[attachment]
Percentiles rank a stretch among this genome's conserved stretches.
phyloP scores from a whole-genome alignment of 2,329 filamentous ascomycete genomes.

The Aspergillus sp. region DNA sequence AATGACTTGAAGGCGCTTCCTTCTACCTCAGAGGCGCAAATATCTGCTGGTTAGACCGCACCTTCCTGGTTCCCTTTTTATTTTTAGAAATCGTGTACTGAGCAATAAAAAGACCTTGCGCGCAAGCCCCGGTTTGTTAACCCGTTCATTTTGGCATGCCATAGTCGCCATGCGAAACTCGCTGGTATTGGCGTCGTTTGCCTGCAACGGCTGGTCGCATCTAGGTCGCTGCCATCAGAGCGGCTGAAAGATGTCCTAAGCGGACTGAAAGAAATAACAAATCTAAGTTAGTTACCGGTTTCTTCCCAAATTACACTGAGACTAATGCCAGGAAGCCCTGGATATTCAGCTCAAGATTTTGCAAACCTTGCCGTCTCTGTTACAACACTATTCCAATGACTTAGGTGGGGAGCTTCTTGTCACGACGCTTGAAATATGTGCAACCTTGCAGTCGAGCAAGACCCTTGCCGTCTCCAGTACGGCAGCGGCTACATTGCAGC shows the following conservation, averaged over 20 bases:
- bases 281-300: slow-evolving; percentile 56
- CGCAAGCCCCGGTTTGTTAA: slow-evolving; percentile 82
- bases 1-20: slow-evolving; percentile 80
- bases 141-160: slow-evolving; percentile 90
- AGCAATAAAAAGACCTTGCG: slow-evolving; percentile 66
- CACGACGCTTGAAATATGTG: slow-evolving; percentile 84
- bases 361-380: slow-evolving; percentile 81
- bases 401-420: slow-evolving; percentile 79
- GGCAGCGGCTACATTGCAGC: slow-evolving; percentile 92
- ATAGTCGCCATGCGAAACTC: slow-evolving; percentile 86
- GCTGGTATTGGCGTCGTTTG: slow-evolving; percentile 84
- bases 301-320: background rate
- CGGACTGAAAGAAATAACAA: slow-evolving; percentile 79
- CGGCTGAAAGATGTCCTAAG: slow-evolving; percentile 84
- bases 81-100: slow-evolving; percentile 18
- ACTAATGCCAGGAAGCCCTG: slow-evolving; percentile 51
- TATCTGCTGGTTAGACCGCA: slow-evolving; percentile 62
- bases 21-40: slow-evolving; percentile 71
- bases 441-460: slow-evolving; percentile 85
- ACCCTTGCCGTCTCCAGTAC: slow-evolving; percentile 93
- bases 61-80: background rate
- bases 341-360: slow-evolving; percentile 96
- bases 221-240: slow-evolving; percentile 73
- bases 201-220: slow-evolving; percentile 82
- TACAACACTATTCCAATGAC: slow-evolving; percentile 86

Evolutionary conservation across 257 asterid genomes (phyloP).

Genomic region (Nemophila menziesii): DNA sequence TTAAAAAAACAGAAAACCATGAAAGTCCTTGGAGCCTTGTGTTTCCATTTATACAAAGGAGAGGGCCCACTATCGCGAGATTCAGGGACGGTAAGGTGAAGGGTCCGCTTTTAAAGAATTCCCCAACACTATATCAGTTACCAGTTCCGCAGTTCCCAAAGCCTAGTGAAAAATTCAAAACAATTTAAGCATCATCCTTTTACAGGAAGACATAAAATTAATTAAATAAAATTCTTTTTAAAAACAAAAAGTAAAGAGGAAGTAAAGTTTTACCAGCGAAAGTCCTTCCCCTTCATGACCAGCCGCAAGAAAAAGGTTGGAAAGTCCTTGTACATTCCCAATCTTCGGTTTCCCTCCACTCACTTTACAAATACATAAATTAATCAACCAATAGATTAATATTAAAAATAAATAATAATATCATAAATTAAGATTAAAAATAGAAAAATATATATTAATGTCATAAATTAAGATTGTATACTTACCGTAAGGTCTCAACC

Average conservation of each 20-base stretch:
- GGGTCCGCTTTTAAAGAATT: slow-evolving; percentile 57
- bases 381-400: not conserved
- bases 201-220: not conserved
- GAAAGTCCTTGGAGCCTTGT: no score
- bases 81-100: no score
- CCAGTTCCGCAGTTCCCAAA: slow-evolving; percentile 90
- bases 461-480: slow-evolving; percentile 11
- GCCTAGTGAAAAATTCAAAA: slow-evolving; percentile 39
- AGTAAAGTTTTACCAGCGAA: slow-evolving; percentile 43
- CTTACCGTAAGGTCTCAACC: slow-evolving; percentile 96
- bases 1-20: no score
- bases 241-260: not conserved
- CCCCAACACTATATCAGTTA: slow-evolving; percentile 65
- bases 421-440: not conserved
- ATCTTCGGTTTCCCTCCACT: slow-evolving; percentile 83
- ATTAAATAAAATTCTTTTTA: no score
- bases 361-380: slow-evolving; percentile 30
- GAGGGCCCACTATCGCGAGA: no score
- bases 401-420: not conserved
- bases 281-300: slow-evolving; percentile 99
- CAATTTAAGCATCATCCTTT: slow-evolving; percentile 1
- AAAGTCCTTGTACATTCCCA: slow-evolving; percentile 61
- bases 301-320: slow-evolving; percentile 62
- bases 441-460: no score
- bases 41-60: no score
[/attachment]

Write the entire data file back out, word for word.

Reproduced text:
Percentiles rank a stretch among this genome's conserved stretches.
phyloP scores from a whole-genome alignment of 2,329 filamentous ascomycete genomes.

The Aspergillus sp. region DNA sequence AATGACTTGAAGGCGCTTCCTTCTACCTCAGAGGCGCAAATATCTGCTGGTTAGACCGCACCTTCCTGGTTCCCTTTTTATTTTTAGAAATCGTGTACTGAGCAATAAAAAGACCTTGCGCGCAAGCCCCGGTTTGTTAACCCGTTCATTTTGGCATGCCATAGTCGCCATGCGAAACTCGCTGGTATTGGCGTCGTTTGCCTGCAACGGCTGGTCGCATCTAGGTCGCTGCCATCAGAGCGGCTGAAAGATGTCCTAAGCGGACTGAAAGAAATAACAAATCTAAGTTAGTTACCGGTTTCTTCCCAAATTACACTGAGACTAATGCCAGGAAGCCCTGGATATTCAGCTCAAGATTTTGCAAACCTTGCCGTCTCTGTTACAACACTATTCCAATGACTTAGGTGGGGAGCTTCTTGTCACGACGCTTGAAATATGTGCAACCTTGCAGTCGAGCAAGACCCTTGCCGTCTCCAGTACGGCAGCGGCTACATTGCAGC shows the following conservation, averaged over 20 bases:
- bases 281-300: slow-evolving; percentile 56
- CGCAAGCCCCGGTTTGTTAA: slow-evolving; percentile 82
- bases 1-20: slow-evolving; percentile 80
- bases 141-160: slow-evolving; percentile 90
- AGCAATAAAAAGACCTTGCG: slow-evolving; percentile 66
- CACGACGCTTGAAATATGTG: slow-evolving; percentile 84
- bases 361-380: slow-evolving; percentile 81
- bases 401-420: slow-evolving; percentile 79
- GGCAGCGGCTACATTGCAGC: slow-evolving; percentile 92
- ATAGTCGCCATGCGAAACTC: slow-evolving; percentile 86
- GCTGGTATTGGCGTCGTTTG: slow-evolving; percentile 84
- bases 301-320: background rate
- CGGACTGAAAGAAATAACAA: slow-evolving; percentile 79
- CGGCTGAAAGATGTCCTAAG: slow-evolving; percentile 84
- bases 81-100: slow-evolving; percentile 18
- ACTAATGCCAGGAAGCCCTG: slow-evolving; percentile 51
- TATCTGCTGGTTAGACCGCA: slow-evolving; percentile 62
- bases 21-40: slow-evolving; percentile 71
- bases 441-460: slow-evolving; percentile 85
- ACCCTTGCCGTCTCCAGTAC: slow-evolving; percentile 93
- bases 61-80: background rate
- bases 341-360: slow-evolving; percentile 96
- bases 221-240: slow-evolving; percentile 73
- bases 201-220: slow-evolving; percentile 82
- TACAACACTATTCCAATGAC: slow-evolving; percentile 86

Evolutionary conservation across 257 asterid genomes (phyloP).

Genomic region (Nemophila menziesii): DNA sequence TTAAAAAAACAGAAAACCATGAAAGTCCTTGGAGCCTTGTGTTTCCATTTATACAAAGGAGAGGGCCCACTATCGCGAGATTCAGGGACGGTAAGGTGAAGGGTCCGCTTTTAAAGAATTCCCCAACACTATATCAGTTACCAGTTCCGCAGTTCCCAAAGCCTAGTGAAAAATTCAAAACAATTTAAGCATCATCCTTTTACAGGAAGACATAAAATTAATTAAATAAAATTCTTTTTAAAAACAAAAAGTAAAGAGGAAGTAAAGTTTTACCAGCGAAAGTCCTTCCCCTTCATGACCAGCCGCAAGAAAAAGGTTGGAAAGTCCTTGTACATTCCCAATCTTCGGTTTCCCTCCACTCACTTTACAAATACATAAATTAATCAACCAATAGATTAATATTAAAAATAAATAATAATATCATAAATTAAGATTAAAAATAGAAAAATATATATTAATGTCATAAATTAAGATTGTATACTTACCGTAAGGTCTCAACC

Average conservation of each 20-base stretch:
- GGGTCCGCTTTTAAAGAATT: slow-evolving; percentile 57
- bases 381-400: not conserved
- bases 201-220: not conserved
- GAAAGTCCTTGGAGCCTTGT: no score
- bases 81-100: no score
- CCAGTTCCGCAGTTCCCAAA: slow-evolving; percentile 90
- bases 461-480: slow-evolving; percentile 11
- GCCTAGTGAAAAATTCAAAA: slow-evolving; percentile 39
- AGTAAAGTTTTACCAGCGAA: slow-evolving; percentile 43
- CTTACCGTAAGGTCTCAACC: slow-evolving; percentile 96
- bases 1-20: no score
- bases 241-260: not conserved
- CCCCAACACTATATCAGTTA: slow-evolving; percentile 65
- bases 421-440: not conserved
- ATCTTCGGTTTCCCTCCACT: slow-evolving; percentile 83
- ATTAAATAAAATTCTTTTTA: no score
- bases 361-380: slow-evolving; percentile 30
- GAGGGCCCACTATCGCGAGA: no score
- bases 401-420: not conserved
- bases 281-300: slow-evolving; percentile 99
- CAATTTAAGCATCATCCTTT: slow-evolving; percentile 1
- AAAGTCCTTGTACATTCCCA: slow-evolving; percentile 61
- bases 301-320: slow-evolving; percentile 62
- bases 441-460: no score
- bases 41-60: no score